Narragansett turkeys with leg wounds - scaly mites or ???

Discussion in 'Emergencies / Diseases / Injuries and Cures' started by bluemaranfan, Aug 23, 2016.

  1. bluemaranfan

    bluemaranfan Out Of The Brooder

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    Mar 26, 2014
    I have a small flock of 30 chickens and 18 Narragansett turkeys including 6 jakes/jennies hatched a few months ago. They are on about 1/2 acre of grass and brush. A few days ago I noticed a round 1 cm pussy lesion on the toe and a swollen joint just above that on the leg of a turkey hen when I locked her up for the night. By the next day it was a bloody indentation from her biting. No one else had symptoms. Then yesterday she had it on both feet and 2 of my 3 toms had bloody crusty wounds on their legs. No other birds seem affected at this point, but this is not a good trend, obviously.
    An indication of a parasite (IMHO) is that they are all three very uncomfortable, biting and holding out their legs, but I'm a little perplexed that none of the other birds have any apparent discomfort and these three are really a mess.
    I cleaned out the shed, washed the roosts with vinegar, dusted everything inside with wood ashes and diatomaceous earth, and put electrolytes in the water to give everyone a boost while I try to figure out what to do next. I also moved the water to a different spot in case the muddy soil near it is now contaminated.
    At this point I have assumed it's scaly mites, although I don't know if her infection is a typical symptom of that pest. Anyone care to weigh in? Could it be bumblefoot?
    If it's not mites can it be infectious synovitis? I was thinking about putting the three on antibiotics just to try to make sure their wounds don't get infected. I was going to treat for mites by rubbing their legs and feet with rice oil and wrapping their feet with vet wrap to try to keep them from biting at the lesions. Any advice would be appreciated.
     
  2. TWK777

    TWK777 Out Of The Brooder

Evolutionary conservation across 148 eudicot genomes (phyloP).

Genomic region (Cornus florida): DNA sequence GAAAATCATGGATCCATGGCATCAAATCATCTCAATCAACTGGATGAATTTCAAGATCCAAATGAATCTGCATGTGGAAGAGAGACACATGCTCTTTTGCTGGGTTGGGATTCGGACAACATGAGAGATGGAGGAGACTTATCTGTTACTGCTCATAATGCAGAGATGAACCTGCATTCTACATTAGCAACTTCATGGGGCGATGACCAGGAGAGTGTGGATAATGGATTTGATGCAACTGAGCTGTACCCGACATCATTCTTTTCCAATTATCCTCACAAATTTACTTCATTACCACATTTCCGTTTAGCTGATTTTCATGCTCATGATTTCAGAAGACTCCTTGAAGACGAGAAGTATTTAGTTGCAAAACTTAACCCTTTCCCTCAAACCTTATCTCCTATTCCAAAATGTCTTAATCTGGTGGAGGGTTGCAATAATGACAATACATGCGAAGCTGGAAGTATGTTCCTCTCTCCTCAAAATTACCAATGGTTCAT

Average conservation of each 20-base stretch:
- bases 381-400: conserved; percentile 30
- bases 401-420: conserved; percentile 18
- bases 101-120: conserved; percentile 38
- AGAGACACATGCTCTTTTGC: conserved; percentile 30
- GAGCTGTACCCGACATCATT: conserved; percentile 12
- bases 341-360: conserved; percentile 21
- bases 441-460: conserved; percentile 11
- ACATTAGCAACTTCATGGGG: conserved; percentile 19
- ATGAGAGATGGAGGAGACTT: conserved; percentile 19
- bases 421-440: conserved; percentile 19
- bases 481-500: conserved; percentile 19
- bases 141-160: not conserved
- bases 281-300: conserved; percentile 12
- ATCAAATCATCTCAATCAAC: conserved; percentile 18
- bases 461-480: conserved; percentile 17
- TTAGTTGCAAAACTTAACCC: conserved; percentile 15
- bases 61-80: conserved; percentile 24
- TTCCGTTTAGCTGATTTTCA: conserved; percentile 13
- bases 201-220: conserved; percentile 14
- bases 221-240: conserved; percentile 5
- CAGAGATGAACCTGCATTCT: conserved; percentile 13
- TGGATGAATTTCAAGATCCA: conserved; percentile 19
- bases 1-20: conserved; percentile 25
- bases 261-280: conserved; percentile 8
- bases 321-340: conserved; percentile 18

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    Aug 21, 2016
    Hi, i don't have much experience with turkeys, but i do have issues with scaly leg mites on my chickens. this does NOT sound like anything i have ever experienced with my birds. I don't know what the cost of your birds are, but you might consider taking your birds to the vet if they are of any value. i would definitely clean the pen, and isolate the infected birds, and keep a very close watch on them to see if symptoms change. I usually rub their legs with petroleum jelly for leg mites, but again this doesn't sound like leg mites i have encountered.
     
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  3. bluemaranfan

    bluemaranfan Out Of The Brooder

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    Thanks for the info - they really aren't super valuable or rare, but I want to take care of them. It's a problem finding a vet who does poultry.
     
  4. TWK777

    TWK777 Out Of The Brooder

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    They aren't as uncommon as you may think, especially if you are in an agricultural area. I live in western NC and many vets in our area see poultry, but don't advertise that they do. You might try calling a few vets and ask. Avian vets usually see poultry.If one dies you can also take one for a necropsy.
     
  5. Wyorp Rock

    Wyorp Rock Overrun With Chickens Premium Member

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    Can you post a several photos of the legs so we can take a look?

    I agree with @TWK777 it doesn't sound like scaly leg mite.
     
  6. bluemaranfan

    bluemaranfan Out Of The Brooder